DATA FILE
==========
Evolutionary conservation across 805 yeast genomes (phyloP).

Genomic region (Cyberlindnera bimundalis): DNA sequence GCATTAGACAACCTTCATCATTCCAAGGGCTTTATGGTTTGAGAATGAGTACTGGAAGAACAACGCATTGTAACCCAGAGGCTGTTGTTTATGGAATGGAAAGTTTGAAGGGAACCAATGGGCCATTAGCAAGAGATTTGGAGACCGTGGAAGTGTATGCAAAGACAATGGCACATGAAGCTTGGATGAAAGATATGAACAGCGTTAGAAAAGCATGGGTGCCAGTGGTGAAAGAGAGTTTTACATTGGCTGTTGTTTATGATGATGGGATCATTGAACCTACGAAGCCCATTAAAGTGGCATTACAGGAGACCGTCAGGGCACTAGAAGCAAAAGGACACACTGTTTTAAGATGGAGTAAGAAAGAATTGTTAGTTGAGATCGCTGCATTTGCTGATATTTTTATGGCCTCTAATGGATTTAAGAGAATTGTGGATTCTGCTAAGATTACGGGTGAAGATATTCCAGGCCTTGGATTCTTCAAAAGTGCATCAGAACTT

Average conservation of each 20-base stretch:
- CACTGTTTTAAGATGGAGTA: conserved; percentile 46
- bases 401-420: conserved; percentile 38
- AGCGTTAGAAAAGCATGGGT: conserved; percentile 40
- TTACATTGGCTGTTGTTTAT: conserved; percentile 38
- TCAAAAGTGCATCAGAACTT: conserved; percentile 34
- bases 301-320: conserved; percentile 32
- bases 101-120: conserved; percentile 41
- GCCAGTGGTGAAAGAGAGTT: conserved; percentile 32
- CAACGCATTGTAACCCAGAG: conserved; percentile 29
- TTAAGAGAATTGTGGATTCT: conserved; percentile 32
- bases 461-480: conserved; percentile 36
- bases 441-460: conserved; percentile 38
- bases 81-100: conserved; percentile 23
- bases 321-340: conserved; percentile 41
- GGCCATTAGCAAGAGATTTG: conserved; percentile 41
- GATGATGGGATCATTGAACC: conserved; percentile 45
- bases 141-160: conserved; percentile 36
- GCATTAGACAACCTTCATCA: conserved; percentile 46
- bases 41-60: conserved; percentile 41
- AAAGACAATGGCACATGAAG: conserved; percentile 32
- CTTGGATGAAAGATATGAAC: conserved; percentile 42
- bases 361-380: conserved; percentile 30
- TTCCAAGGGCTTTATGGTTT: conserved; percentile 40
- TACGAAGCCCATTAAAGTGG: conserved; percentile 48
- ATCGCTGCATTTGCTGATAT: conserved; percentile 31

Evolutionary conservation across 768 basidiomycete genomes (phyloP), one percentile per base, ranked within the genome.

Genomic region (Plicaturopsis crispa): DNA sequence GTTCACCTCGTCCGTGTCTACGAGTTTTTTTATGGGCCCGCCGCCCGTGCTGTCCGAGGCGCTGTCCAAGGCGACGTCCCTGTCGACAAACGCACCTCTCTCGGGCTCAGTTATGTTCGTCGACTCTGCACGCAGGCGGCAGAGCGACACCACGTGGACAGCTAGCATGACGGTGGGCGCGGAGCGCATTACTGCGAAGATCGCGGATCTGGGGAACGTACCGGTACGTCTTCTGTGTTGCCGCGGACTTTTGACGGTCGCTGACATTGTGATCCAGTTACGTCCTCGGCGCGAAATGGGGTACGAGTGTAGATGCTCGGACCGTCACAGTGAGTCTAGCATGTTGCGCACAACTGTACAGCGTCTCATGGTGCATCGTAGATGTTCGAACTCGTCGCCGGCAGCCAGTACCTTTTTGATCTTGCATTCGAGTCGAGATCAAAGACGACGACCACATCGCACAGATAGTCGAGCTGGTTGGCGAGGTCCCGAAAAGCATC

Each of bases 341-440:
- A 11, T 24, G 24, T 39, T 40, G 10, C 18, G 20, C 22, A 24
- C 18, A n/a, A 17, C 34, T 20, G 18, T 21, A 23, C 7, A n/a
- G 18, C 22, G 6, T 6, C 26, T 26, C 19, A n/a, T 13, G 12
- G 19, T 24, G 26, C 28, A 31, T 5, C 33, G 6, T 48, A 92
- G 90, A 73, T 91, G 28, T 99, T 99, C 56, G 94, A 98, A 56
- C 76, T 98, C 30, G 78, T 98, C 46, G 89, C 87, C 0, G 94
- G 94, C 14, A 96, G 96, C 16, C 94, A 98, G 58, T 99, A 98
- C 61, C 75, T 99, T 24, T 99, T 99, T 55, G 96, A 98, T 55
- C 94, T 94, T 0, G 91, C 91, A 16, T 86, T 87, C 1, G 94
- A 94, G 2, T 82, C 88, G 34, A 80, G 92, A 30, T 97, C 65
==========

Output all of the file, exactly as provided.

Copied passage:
Evolutionary conservation across 805 yeast genomes (phyloP).

Genomic region (Cyberlindnera bimundalis): DNA sequence GCATTAGACAACCTTCATCATTCCAAGGGCTTTATGGTTTGAGAATGAGTACTGGAAGAACAACGCATTGTAACCCAGAGGCTGTTGTTTATGGAATGGAAAGTTTGAAGGGAACCAATGGGCCATTAGCAAGAGATTTGGAGACCGTGGAAGTGTATGCAAAGACAATGGCACATGAAGCTTGGATGAAAGATATGAACAGCGTTAGAAAAGCATGGGTGCCAGTGGTGAAAGAGAGTTTTACATTGGCTGTTGTTTATGATGATGGGATCATTGAACCTACGAAGCCCATTAAAGTGGCATTACAGGAGACCGTCAGGGCACTAGAAGCAAAAGGACACACTGTTTTAAGATGGAGTAAGAAAGAATTGTTAGTTGAGATCGCTGCATTTGCTGATATTTTTATGGCCTCTAATGGATTTAAGAGAATTGTGGATTCTGCTAAGATTACGGGTGAAGATATTCCAGGCCTTGGATTCTTCAAAAGTGCATCAGAACTT

Average conservation of each 20-base stretch:
- CACTGTTTTAAGATGGAGTA: conserved; percentile 46
- bases 401-420: conserved; percentile 38
- AGCGTTAGAAAAGCATGGGT: conserved; percentile 40
- TTACATTGGCTGTTGTTTAT: conserved; percentile 38
- TCAAAAGTGCATCAGAACTT: conserved; percentile 34
- bases 301-320: conserved; percentile 32
- bases 101-120: conserved; percentile 41
- GCCAGTGGTGAAAGAGAGTT: conserved; percentile 32
- CAACGCATTGTAACCCAGAG: conserved; percentile 29
- TTAAGAGAATTGTGGATTCT: conserved; percentile 32
- bases 461-480: conserved; percentile 36
- bases 441-460: conserved; percentile 38
- bases 81-100: conserved; percentile 23
- bases 321-340: conserved; percentile 41
- GGCCATTAGCAAGAGATTTG: conserved; percentile 41
- GATGATGGGATCATTGAACC: conserved; percentile 45
- bases 141-160: conserved; percentile 36
- GCATTAGACAACCTTCATCA: conserved; percentile 46
- bases 41-60: conserved; percentile 41
- AAAGACAATGGCACATGAAG: conserved; percentile 32
- CTTGGATGAAAGATATGAAC: conserved; percentile 42
- bases 361-380: conserved; percentile 30
- TTCCAAGGGCTTTATGGTTT: conserved; percentile 40
- TACGAAGCCCATTAAAGTGG: conserved; percentile 48
- ATCGCTGCATTTGCTGATAT: conserved; percentile 31

Evolutionary conservation across 768 basidiomycete genomes (phyloP), one percentile per base, ranked within the genome.

Genomic region (Plicaturopsis crispa): DNA sequence GTTCACCTCGTCCGTGTCTACGAGTTTTTTTATGGGCCCGCCGCCCGTGCTGTCCGAGGCGCTGTCCAAGGCGACGTCCCTGTCGACAAACGCACCTCTCTCGGGCTCAGTTATGTTCGTCGACTCTGCACGCAGGCGGCAGAGCGACACCACGTGGACAGCTAGCATGACGGTGGGCGCGGAGCGCATTACTGCGAAGATCGCGGATCTGGGGAACGTACCGGTACGTCTTCTGTGTTGCCGCGGACTTTTGACGGTCGCTGACATTGTGATCCAGTTACGTCCTCGGCGCGAAATGGGGTACGAGTGTAGATGCTCGGACCGTCACAGTGAGTCTAGCATGTTGCGCACAACTGTACAGCGTCTCATGGTGCATCGTAGATGTTCGAACTCGTCGCCGGCAGCCAGTACCTTTTTGATCTTGCATTCGAGTCGAGATCAAAGACGACGACCACATCGCACAGATAGTCGAGCTGGTTGGCGAGGTCCCGAAAAGCATC

Each of bases 341-440:
- A 11, T 24, G 24, T 39, T 40, G 10, C 18, G 20, C 22, A 24
- C 18, A n/a, A 17, C 34, T 20, G 18, T 21, A 23, C 7, A n/a
- G 18, C 22, G 6, T 6, C 26, T 26, C 19, A n/a, T 13, G 12
- G 19, T 24, G 26, C 28, A 31, T 5, C 33, G 6, T 48, A 92
- G 90, A 73, T 91, G 28, T 99, T 99, C 56, G 94, A 98, A 56
- C 76, T 98, C 30, G 78, T 98, C 46, G 89, C 87, C 0, G 94
- G 94, C 14, A 96, G 96, C 16, C 94, A 98, G 58, T 99, A 98
- C 61, C 75, T 99, T 24, T 99, T 99, T 55, G 96, A 98, T 55
- C 94, T 94, T 0, G 91, C 91, A 16, T 86, T 87, C 1, G 94
- A 94, G 2, T 82, C 88, G 34, A 80, G 92, A 30, T 97, C 65